Man Hops Barricades to Bathe Feet in Yellowstone Hot Springs

Although geothermal features at Yellowstone National Park are distinctly marked with signs instructing people to stay away, one man disregarded the warnings earlier this month, San Francisco Chronicle reported.

A video from September 14 shows the unidentified man, who hopped over the barriers to bathe his feet in one of the park's hot springs, which average a temperature of 143 degrees Fahrenheit, according to the National Park Service.

"Just as my family and I arrived at the thermal pool, we see this guy cross over the barricades and head straight for the water," the woman who shot the video said. "Everyone around us was yelling for him to get out and to be careful. He did not look up and make eye contact with anyone. At one point, he took his shoes and socks off and attempted to put his feet in the water."

She said the man remained near the springs for about 10 minutes, according to the Chronicle.

While he escaped unscathed, others who previously tried to investigate the national park's hot springs more closely were not as lucky.

The Grand Prismatic Spring in Yellowstone National Park is pictured in 2011. A video from September 14 shows an unidentified man hopped over the barriers to bathe his feet in one of the park’s hot springs, which average a temperature of 143 degrees Fahrenheit. REUTERS/Jim Urquhart

Last summer, a 21-year-old suffered severe burns after falling into the Lower Geyser Basin. Gervais Dylan Gatete was airlifted to a hospital for medical treatment, CNN reported, citing a statement from the park.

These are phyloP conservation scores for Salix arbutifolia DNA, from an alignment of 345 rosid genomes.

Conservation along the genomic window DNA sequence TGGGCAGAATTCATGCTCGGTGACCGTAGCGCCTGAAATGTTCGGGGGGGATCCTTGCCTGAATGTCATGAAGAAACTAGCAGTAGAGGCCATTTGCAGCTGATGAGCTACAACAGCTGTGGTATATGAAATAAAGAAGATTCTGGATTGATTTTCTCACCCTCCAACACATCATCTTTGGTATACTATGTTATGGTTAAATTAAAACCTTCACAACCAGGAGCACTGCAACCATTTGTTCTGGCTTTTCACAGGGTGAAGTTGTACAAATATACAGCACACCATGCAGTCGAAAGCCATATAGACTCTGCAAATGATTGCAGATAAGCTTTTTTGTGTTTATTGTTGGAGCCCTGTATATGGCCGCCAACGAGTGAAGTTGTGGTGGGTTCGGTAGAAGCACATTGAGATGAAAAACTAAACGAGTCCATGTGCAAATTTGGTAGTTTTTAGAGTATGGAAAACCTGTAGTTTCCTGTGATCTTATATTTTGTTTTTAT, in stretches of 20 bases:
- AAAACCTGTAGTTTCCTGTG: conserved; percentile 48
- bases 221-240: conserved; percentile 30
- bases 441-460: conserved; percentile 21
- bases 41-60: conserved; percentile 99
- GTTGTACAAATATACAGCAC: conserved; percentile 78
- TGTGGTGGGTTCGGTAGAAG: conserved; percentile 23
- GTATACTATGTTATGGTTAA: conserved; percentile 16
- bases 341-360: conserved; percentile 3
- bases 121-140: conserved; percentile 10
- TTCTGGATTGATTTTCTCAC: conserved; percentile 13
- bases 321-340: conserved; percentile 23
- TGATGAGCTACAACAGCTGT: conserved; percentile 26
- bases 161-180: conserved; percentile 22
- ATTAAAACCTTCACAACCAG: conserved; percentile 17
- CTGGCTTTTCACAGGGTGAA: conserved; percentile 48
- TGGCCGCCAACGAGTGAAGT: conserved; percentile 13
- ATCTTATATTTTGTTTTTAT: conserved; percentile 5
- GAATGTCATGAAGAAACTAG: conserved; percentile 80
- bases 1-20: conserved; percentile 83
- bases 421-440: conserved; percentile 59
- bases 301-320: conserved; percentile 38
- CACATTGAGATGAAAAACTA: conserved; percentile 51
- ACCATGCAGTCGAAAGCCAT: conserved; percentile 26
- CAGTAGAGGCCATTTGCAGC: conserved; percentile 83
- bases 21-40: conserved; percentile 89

"Yellowstone's thermal features are dangerous," Yellowstone Superintendent Dan Wenk said. "We continually stress that people must stay on trails and boardwalks in geyser basins, not only to protect resources but for their own safety."

Two years ago, while attempting to get close to Norris Geyser Basin, Colin Scott hiked 225 yards off the trail.

"Then, somehow, Colin Scott slipped, and as his sister watched, the 23-year-old tumbled into one of the boiling springs. Despite her immediate call for help and the prolonged search efforts by park staff, her brother was never seen again," The Washington Post reported.

Rangers found Scott's body in the park's hottest pool, but weather prevented them from pulling him out. "The parks' geysers and springs are acidic because they are fed by thermal water deep underground that picks up sulfuric acid as it rises to the surface," according to CNN. His body would have dissolved by the time they could extract it, Chicago Tribune reported.

Twenty-two people have died in the parks' thermal pools and geysers since 1870, when the first fatality was documented.